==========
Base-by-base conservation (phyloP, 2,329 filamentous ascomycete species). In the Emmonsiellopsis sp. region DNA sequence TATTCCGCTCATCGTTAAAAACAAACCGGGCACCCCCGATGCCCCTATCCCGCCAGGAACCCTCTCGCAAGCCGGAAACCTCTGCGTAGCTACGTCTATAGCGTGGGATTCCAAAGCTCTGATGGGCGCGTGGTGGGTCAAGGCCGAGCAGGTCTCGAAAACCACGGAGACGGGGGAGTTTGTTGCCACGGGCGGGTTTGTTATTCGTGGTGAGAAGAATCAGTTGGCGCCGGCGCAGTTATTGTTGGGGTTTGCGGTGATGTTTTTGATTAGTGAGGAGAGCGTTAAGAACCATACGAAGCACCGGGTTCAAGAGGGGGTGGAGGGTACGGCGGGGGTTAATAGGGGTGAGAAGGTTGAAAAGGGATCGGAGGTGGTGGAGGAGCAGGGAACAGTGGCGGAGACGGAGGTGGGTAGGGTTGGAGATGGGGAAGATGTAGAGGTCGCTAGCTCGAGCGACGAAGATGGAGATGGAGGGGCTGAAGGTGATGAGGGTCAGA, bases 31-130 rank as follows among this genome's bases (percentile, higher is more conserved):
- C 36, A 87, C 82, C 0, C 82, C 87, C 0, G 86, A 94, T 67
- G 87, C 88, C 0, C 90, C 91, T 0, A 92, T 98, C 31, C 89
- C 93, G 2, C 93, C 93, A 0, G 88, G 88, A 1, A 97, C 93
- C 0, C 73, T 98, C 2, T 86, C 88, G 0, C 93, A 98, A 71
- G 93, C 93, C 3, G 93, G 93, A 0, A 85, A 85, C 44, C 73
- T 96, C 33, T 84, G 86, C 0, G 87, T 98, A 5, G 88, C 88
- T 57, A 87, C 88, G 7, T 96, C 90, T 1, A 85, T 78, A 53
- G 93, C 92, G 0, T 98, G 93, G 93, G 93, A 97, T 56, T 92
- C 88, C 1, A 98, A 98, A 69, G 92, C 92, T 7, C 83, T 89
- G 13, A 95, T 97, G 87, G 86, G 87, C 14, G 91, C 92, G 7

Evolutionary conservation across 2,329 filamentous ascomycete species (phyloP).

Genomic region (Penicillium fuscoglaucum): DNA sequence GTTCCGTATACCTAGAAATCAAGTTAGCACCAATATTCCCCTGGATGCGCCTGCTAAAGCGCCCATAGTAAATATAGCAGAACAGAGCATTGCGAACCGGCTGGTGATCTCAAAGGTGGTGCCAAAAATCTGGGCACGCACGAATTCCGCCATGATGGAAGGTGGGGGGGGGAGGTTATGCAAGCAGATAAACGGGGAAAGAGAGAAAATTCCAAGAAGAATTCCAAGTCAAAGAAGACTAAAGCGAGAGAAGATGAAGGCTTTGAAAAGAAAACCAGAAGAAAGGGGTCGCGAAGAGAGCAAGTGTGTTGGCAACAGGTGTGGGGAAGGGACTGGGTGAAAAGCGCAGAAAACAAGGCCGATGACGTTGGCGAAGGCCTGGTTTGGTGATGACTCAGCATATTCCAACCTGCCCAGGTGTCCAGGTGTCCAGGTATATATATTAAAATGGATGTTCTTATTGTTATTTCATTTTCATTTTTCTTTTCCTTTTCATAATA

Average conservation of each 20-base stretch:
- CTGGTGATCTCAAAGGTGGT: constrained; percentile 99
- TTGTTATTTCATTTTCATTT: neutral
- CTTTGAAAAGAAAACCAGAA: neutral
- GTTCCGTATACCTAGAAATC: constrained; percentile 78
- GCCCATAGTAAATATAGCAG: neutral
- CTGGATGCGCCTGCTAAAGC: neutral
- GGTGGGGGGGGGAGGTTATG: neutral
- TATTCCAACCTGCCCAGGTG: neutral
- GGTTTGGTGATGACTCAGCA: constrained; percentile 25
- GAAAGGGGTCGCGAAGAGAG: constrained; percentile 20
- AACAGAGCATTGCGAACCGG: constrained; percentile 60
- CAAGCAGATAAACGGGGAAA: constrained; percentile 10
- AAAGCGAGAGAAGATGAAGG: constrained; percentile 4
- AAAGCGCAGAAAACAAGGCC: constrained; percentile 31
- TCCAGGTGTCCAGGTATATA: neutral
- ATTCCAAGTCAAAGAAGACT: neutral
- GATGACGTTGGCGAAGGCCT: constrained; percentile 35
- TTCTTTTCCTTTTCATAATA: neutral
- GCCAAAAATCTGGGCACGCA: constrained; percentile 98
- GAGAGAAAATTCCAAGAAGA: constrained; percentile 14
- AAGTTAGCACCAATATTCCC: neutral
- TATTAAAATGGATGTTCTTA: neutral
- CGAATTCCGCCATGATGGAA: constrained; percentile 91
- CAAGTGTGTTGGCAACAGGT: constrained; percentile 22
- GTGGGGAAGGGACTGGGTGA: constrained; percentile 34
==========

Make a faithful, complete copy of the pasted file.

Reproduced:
Base-by-base conservation (phyloP, 2,329 filamentous ascomycete species). In the Emmonsiellopsis sp. region DNA sequence TATTCCGCTCATCGTTAAAAACAAACCGGGCACCCCCGATGCCCCTATCCCGCCAGGAACCCTCTCGCAAGCCGGAAACCTCTGCGTAGCTACGTCTATAGCGTGGGATTCCAAAGCTCTGATGGGCGCGTGGTGGGTCAAGGCCGAGCAGGTCTCGAAAACCACGGAGACGGGGGAGTTTGTTGCCACGGGCGGGTTTGTTATTCGTGGTGAGAAGAATCAGTTGGCGCCGGCGCAGTTATTGTTGGGGTTTGCGGTGATGTTTTTGATTAGTGAGGAGAGCGTTAAGAACCATACGAAGCACCGGGTTCAAGAGGGGGTGGAGGGTACGGCGGGGGTTAATAGGGGTGAGAAGGTTGAAAAGGGATCGGAGGTGGTGGAGGAGCAGGGAACAGTGGCGGAGACGGAGGTGGGTAGGGTTGGAGATGGGGAAGATGTAGAGGTCGCTAGCTCGAGCGACGAAGATGGAGATGGAGGGGCTGAAGGTGATGAGGGTCAGA, bases 31-130 rank as follows among this genome's bases (percentile, higher is more conserved):
- C 36, A 87, C 82, C 0, C 82, C 87, C 0, G 86, A 94, T 67
- G 87, C 88, C 0, C 90, C 91, T 0, A 92, T 98, C 31, C 89
- C 93, G 2, C 93, C 93, A 0, G 88, G 88, A 1, A 97, C 93
- C 0, C 73, T 98, C 2, T 86, C 88, G 0, C 93, A 98, A 71
- G 93, C 93, C 3, G 93, G 93, A 0, A 85, A 85, C 44, C 73
- T 96, C 33, T 84, G 86, C 0, G 87, T 98, A 5, G 88, C 88
- T 57, A 87, C 88, G 7, T 96, C 90, T 1, A 85, T 78, A 53
- G 93, C 92, G 0, T 98, G 93, G 93, G 93, A 97, T 56, T 92
- C 88, C 1, A 98, A 98, A 69, G 92, C 92, T 7, C 83, T 89
- G 13, A 95, T 97, G 87, G 86, G 87, C 14, G 91, C 92, G 7

Evolutionary conservation across 2,329 filamentous ascomycete species (phyloP).

Genomic region (Penicillium fuscoglaucum): DNA sequence GTTCCGTATACCTAGAAATCAAGTTAGCACCAATATTCCCCTGGATGCGCCTGCTAAAGCGCCCATAGTAAATATAGCAGAACAGAGCATTGCGAACCGGCTGGTGATCTCAAAGGTGGTGCCAAAAATCTGGGCACGCACGAATTCCGCCATGATGGAAGGTGGGGGGGGGAGGTTATGCAAGCAGATAAACGGGGAAAGAGAGAAAATTCCAAGAAGAATTCCAAGTCAAAGAAGACTAAAGCGAGAGAAGATGAAGGCTTTGAAAAGAAAACCAGAAGAAAGGGGTCGCGAAGAGAGCAAGTGTGTTGGCAACAGGTGTGGGGAAGGGACTGGGTGAAAAGCGCAGAAAACAAGGCCGATGACGTTGGCGAAGGCCTGGTTTGGTGATGACTCAGCATATTCCAACCTGCCCAGGTGTCCAGGTGTCCAGGTATATATATTAAAATGGATGTTCTTATTGTTATTTCATTTTCATTTTTCTTTTCCTTTTCATAATA

Average conservation of each 20-base stretch:
- CTGGTGATCTCAAAGGTGGT: constrained; percentile 99
- TTGTTATTTCATTTTCATTT: neutral
- CTTTGAAAAGAAAACCAGAA: neutral
- GTTCCGTATACCTAGAAATC: constrained; percentile 78
- GCCCATAGTAAATATAGCAG: neutral
- CTGGATGCGCCTGCTAAAGC: neutral
- GGTGGGGGGGGGAGGTTATG: neutral
- TATTCCAACCTGCCCAGGTG: neutral
- GGTTTGGTGATGACTCAGCA: constrained; percentile 25
- GAAAGGGGTCGCGAAGAGAG: constrained; percentile 20
- AACAGAGCATTGCGAACCGG: constrained; percentile 60
- CAAGCAGATAAACGGGGAAA: constrained; percentile 10
- AAAGCGAGAGAAGATGAAGG: constrained; percentile 4
- AAAGCGCAGAAAACAAGGCC: constrained; percentile 31
- TCCAGGTGTCCAGGTATATA: neutral
- ATTCCAAGTCAAAGAAGACT: neutral
- GATGACGTTGGCGAAGGCCT: constrained; percentile 35
- TTCTTTTCCTTTTCATAATA: neutral
- GCCAAAAATCTGGGCACGCA: constrained; percentile 98
- GAGAGAAAATTCCAAGAAGA: constrained; percentile 14
- AAGTTAGCACCAATATTCCC: neutral
- TATTAAAATGGATGTTCTTA: neutral
- CGAATTCCGCCATGATGGAA: constrained; percentile 91
- CAAGTGTGTTGGCAACAGGT: constrained; percentile 22
- GTGGGGAAGGGACTGGGTGA: constrained; percentile 34